The most unfortunate issue is the unfair distribution of income, with 1.86 million people on low incomes being forced to eat into their savings to supplement their earnings. Once these savings are used up, the issue of the marked wealth disparity in the country will become more serious.
In this year’s budget there was no mention of any economic stimulus expenditure plans, so the nation’s problems are only going to get worse.
At present there is a large amount of speculative money flowing into Taiwan, putting considerable pressure on the New Taiwan dollar to appreciate and causing an abrupt, yet short-term, increase in the TAIEX.
When this hot money flows out again, the stock market and foreign currency exchange markets — commodities and futures — will be hit twice: High-performing stocks will be bought and sold speculatively, and the financial markets in Taiwan are expected to fluctuate wildly.
In addition, an appreciation in the exchange value of the NT dollar will result in a decline in export volume.
Last year, import volume fell more than expected, leaving the country with a minor trade surplus, but it is unlikely that it will continue to fall this coming year. This could lead to a trade deficit, and if this occurs, Taiwan’s export-driven economy will lose momentum and the likelihood of further economic decline will increase.
In the two quarters from June last year to the present, the South Korean won has appreciated at a higher rate than the NT dollar, giving a boost to the competitiveness of Taiwan’s high-tech exports.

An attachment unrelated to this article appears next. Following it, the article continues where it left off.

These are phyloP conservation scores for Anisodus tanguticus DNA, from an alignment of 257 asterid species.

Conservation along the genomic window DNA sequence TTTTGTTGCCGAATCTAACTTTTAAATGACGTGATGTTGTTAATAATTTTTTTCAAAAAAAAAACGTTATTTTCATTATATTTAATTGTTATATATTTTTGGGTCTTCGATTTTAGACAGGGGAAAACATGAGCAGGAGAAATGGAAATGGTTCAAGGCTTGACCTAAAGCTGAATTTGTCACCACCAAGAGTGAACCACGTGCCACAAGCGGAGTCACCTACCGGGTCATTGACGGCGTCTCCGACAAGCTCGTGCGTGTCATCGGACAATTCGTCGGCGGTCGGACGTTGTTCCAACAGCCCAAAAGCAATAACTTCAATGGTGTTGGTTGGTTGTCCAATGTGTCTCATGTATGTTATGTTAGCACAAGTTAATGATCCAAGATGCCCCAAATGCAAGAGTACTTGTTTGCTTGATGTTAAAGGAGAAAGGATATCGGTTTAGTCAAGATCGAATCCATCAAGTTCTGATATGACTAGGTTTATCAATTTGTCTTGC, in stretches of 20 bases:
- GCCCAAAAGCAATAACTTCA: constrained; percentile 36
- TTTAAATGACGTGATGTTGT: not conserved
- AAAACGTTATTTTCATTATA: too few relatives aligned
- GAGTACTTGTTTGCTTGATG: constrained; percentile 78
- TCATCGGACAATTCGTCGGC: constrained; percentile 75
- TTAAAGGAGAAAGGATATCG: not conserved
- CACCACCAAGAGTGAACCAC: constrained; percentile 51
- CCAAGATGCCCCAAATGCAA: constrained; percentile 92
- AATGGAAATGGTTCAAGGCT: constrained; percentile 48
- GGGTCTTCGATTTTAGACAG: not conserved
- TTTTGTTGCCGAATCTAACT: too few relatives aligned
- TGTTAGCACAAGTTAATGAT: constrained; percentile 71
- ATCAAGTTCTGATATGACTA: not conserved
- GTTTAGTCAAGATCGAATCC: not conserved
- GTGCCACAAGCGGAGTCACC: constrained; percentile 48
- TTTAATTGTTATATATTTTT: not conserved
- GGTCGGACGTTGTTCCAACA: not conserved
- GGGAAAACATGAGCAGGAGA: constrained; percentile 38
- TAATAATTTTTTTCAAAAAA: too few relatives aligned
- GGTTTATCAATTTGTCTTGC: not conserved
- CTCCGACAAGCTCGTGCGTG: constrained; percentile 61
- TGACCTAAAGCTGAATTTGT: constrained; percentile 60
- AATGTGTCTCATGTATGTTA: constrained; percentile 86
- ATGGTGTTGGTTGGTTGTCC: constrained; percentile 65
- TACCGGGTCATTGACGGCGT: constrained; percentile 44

In addition, several local manufacturers have partnered with Japanese high-tech companies, so there are a number of new business opportunities in the offing.
However, China has embarked on a policy of import substitution, and this will further force Taiwanese manufacturers to relocate to China, resulting in falling Taiwanese export volumes.
The agreed implementation of the cross-strait currency clearing mechanism for transactions in NT dollars and the Chinese yuan will push forward cross-strait financial consolidation, expediting the formation of an NT dollar/Chinese yuan dual-currency market in Taiwan. This will promote the internationalization of the yuan, making Taiwan an offshore cross-strait trade hub for the yuan, bringing more business opportunities in terms of cross-strait finance and trade.
Last year, the US’ economic growth rate stuck at around the 2 percent mark and the EU remained bogged down in its economic mire.
The forecasts for the global economy in the coming year offer little optimism.
The Directorate-General of Budget, Accounting and Statistics had to adjust the predicted economic growth rate for last year downward on no less than nine occasions, from an initial guaranteed 4 percent, to a guaranteed 3 percent, down to barely 1 percent.
For the coming year, the forecast is 3.15 percent, with different institutions predicting anything from 3.8 percent to 3.05 percent. Not only is this lower than the past year’s base period, but many people feel this figure is overly optimistic.
Unless there is a conspicuous improvement in the international economic climate and in the absence of any proactive domestic policies, the expectation is that the nation’s economy will continue to suffer in the coming 12 months.
Norman Yin is a professor of financial studies at National Chengchi University.
Translated by Paul Cooper